Types of SakeYour understanding of polishing and junmai (from above) will help you see the differences between the various types of sake.
There are so many different types of sake that — to keep things simple — we’re going to focus only on some major types and classifications. Along with a good cup, this information is all you need to enjoy some sake tasting at a specialty sake shop, bar, or izakaya.
You can classify sake by several factors, including the type of rice used, where it was produced, the degree to which the rice has been polished, brewing processes, how it was filtered, and more.
We want you to enjoy sake tasting — not overwhelm you — so here is a handy list of the main types and classifications of sake you will encounter. If you learn even just a few of these, you will know more about sake than 99 percent of the travelers who visit Japan.
As mentioned earlier, junmai refers to pure rice (純米) (non-additive) sake. Additionally, the junmai classification means that the rice used has been polished to at least 70 percent. While it’s hard to over-generalize, junmai sake tends to have a rich full body with an intense, slightly acidic flavor.
This type of sake can be particularly nice when served warm or at room temperature.
Honjozo (本醸造) also uses rice that has been polished to at least 70 percent (as with junmai). However, honjozo, by definition, contains a small amount of distilled brewers alcohol, which is added to smooth out the flavor and aroma of the sake. Honjozo sakes are often light and easy to drink, and can be enjoyed both warm or chilled.
Ginjo and Junmai Ginjo
Ginjo (吟醸) is premium sake that uses rice that has been polished to at least 60 percent. It is brewed using special yeast and fermentation techniques. The result is often a light, fruity, and complex flavor that is usually quite fragrant. It’s easy to drink and often (though certainly not as a rule) served chilled.
Junmai ginjo is simply ginjo sake that also fits the “pure rice” (no additives) definition.
Daiginjo and Junmai Daiginjo
Daiginjo (大吟醸) is super premium sake (hence the “dai,” or “big”) and is regarded by many as the pinnacle of the brewer’s art. It requires precise brewing methods and uses rice that has been polished all the way down to at least 50 percent. Daiginjo sakes are often relatively pricey and are usually served chilled to bring out their nice light, complex flavors and aromas.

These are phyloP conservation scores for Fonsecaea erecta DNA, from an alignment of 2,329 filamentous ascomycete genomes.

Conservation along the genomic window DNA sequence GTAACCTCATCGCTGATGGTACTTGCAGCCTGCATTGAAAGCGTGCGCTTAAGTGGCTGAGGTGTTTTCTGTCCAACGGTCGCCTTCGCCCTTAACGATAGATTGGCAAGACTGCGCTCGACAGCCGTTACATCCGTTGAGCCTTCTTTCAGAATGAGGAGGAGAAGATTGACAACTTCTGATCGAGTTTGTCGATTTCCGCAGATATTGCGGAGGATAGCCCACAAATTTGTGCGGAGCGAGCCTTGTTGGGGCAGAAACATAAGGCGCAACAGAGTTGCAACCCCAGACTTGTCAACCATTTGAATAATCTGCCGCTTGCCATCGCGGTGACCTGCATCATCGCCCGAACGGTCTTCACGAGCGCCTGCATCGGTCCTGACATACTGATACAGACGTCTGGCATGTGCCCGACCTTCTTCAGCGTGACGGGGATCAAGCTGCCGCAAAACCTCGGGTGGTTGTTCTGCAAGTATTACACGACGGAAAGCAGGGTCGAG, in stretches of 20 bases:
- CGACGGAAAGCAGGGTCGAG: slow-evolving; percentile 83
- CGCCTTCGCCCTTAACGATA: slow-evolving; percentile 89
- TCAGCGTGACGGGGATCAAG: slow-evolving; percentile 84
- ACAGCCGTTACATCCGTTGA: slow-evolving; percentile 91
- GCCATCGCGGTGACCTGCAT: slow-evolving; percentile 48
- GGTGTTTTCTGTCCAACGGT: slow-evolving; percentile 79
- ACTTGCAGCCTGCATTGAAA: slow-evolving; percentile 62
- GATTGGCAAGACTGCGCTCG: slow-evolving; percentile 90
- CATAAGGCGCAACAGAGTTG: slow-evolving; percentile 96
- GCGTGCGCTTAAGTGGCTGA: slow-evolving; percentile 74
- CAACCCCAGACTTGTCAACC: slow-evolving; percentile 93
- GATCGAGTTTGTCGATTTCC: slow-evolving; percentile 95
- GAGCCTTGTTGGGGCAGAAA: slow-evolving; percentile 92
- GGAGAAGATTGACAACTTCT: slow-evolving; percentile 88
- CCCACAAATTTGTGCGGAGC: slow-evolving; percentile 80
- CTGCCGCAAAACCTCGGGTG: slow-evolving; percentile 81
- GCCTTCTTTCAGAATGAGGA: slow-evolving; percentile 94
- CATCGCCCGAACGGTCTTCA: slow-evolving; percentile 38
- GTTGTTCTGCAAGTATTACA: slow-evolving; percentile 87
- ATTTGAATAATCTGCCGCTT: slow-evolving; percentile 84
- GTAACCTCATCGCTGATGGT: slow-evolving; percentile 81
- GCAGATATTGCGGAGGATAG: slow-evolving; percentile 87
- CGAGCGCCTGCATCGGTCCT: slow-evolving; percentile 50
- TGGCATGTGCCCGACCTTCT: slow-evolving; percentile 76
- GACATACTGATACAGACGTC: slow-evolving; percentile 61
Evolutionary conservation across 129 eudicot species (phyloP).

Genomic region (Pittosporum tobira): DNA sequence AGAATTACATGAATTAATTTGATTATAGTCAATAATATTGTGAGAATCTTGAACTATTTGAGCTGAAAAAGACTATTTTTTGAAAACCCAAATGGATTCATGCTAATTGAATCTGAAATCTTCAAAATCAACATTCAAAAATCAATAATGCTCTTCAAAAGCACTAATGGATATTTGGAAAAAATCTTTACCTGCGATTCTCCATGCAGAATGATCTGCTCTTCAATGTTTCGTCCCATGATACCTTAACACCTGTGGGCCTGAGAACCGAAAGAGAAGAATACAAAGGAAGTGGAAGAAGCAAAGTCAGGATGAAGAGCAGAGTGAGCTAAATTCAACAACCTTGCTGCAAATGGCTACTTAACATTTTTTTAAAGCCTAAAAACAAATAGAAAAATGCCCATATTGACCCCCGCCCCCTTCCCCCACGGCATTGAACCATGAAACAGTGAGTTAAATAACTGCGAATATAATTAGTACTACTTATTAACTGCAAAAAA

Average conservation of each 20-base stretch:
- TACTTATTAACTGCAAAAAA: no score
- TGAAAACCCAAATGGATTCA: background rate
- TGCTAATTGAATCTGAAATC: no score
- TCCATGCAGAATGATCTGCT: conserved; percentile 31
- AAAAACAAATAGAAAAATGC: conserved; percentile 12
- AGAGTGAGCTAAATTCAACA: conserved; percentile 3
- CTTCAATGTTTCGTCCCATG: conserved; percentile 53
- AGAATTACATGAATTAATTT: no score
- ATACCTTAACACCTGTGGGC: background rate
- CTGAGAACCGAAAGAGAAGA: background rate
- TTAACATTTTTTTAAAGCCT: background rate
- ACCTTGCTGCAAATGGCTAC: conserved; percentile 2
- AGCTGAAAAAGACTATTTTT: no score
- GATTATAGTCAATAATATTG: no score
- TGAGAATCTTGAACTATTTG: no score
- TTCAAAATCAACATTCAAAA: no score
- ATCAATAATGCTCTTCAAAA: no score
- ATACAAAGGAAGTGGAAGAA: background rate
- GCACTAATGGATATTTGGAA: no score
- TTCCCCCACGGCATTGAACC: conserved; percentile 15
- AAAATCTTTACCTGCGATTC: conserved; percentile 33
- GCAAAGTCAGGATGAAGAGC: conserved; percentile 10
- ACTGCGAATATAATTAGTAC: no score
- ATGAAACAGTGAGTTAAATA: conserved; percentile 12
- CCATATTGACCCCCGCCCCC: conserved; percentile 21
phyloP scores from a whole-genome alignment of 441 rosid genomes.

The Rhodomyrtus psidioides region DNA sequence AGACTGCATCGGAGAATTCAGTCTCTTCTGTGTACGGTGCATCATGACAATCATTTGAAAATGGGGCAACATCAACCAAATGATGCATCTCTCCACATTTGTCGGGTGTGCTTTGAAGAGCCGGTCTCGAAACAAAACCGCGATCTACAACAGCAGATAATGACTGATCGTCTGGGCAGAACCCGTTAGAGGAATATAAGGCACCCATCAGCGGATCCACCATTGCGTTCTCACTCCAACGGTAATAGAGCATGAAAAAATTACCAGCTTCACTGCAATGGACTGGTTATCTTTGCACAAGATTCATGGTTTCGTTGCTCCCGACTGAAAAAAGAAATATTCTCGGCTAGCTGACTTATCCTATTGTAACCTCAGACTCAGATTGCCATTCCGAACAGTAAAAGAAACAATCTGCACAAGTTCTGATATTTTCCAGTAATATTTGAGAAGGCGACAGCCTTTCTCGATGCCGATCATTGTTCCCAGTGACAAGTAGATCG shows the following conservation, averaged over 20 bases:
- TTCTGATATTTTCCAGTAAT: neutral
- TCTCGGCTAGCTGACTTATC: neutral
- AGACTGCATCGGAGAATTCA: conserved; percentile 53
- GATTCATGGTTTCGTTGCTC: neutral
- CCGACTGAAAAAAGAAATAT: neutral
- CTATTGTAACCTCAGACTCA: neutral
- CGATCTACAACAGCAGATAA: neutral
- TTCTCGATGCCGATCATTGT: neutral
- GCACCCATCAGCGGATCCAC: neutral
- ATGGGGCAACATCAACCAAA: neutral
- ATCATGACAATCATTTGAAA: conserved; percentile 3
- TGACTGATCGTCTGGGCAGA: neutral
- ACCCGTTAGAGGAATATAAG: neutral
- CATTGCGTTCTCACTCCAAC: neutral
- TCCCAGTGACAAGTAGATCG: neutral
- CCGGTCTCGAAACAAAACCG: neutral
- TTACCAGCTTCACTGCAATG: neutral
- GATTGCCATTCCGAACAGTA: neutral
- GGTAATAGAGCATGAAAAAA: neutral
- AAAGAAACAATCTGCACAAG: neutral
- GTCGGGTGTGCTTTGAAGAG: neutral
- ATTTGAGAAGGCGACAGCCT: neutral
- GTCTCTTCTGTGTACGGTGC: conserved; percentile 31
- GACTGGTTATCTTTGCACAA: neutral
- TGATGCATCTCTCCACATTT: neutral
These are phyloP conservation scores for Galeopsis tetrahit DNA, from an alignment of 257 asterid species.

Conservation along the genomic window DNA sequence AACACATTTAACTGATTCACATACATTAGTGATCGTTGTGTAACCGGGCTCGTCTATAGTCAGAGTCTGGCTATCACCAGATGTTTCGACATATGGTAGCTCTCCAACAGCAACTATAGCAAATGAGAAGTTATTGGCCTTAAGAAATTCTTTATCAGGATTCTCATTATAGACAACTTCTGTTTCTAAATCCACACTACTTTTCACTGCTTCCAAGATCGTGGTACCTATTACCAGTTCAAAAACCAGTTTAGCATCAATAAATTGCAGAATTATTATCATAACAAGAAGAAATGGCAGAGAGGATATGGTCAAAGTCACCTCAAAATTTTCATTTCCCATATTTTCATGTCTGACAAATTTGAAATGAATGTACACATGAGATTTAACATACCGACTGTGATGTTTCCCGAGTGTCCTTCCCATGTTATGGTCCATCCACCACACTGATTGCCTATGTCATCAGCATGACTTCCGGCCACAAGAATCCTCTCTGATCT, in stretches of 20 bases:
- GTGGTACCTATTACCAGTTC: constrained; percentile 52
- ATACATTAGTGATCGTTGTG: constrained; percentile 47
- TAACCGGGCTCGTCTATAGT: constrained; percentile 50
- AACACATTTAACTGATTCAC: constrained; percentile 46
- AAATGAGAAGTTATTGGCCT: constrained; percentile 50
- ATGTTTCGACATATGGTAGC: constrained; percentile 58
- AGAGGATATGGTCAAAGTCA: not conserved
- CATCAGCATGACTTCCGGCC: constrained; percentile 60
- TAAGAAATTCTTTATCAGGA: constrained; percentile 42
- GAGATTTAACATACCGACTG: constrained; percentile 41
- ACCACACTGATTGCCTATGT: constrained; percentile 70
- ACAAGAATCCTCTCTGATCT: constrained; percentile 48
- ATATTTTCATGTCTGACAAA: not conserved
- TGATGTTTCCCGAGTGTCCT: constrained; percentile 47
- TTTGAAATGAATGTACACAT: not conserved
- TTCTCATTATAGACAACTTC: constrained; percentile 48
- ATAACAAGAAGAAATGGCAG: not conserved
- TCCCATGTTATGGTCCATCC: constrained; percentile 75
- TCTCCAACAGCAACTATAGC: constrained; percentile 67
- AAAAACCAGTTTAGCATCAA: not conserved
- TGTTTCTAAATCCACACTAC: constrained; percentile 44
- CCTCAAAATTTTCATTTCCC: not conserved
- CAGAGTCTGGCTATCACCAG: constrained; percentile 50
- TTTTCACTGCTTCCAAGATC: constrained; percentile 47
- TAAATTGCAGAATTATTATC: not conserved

Junmai daiginjo is simply daiginjo sake that also fits the “pure rice” (no additives) definition.
Futsushu (普通種) is sometimes referred to as table sake. The rice has barely been polished (somewhere between 70 and 93 percent), and — while we’re definitely not qualified to be sake snobs — is the only stuff we would probably recommend staying away from. Surprisingly, you can get really good-quality sake for very reasonable prices, so unless you’re looking for a bad hangover (and not-so-special flavor), stay away from futsushu.
Although sake is not generally aged like wine, it’s usually allowed to mature for around six months or more while the flavors mellow out. However, shiboritate (しぼりたて) sake goes directly from the presses into the bottles and out to market. (People generally either love it or hate it.) Shiboritate sake tends to be wild and fruity, and some drinkers even liken it to white wine.
Most sake is pasteurized twice: once just after brewing, and once more before shipping. Nama-zake (生酒) is unique in that it is unpasteurized, and as such it has to be refrigerated to be kept fresh. While it of course also depends on other factors, it often has a fresh, fruity flavor with a sweet aroma.
Nigori (濁り) sake is cloudy white and coarsely filtered with very small bits of rice floating around in it. It’s usually sweet and creamy, and can range from silky smooth to thick and chunky. This type of sake seems to be far more popular in Japanese restaurants outside of Japan than in Japan.
Jizake (地酒) means “local sake” and is a great word to keep in mind when traveling to different regions of Japan. Sake is brewed throughout the country, and good jizake usually goes extremely well with each region’s local cuisine — and since it’s local, it’s also usually fresh and often nicely priced.
Please remember, these tasting guidelines are designed to provide a baseline introduction to sake. There are many factors that can change the characteristics of any sake (the rice and water used, skill of the brewers, etc.), so please expect variations when it comes to each sake’s profile, and keep an open mind as you try different sakes.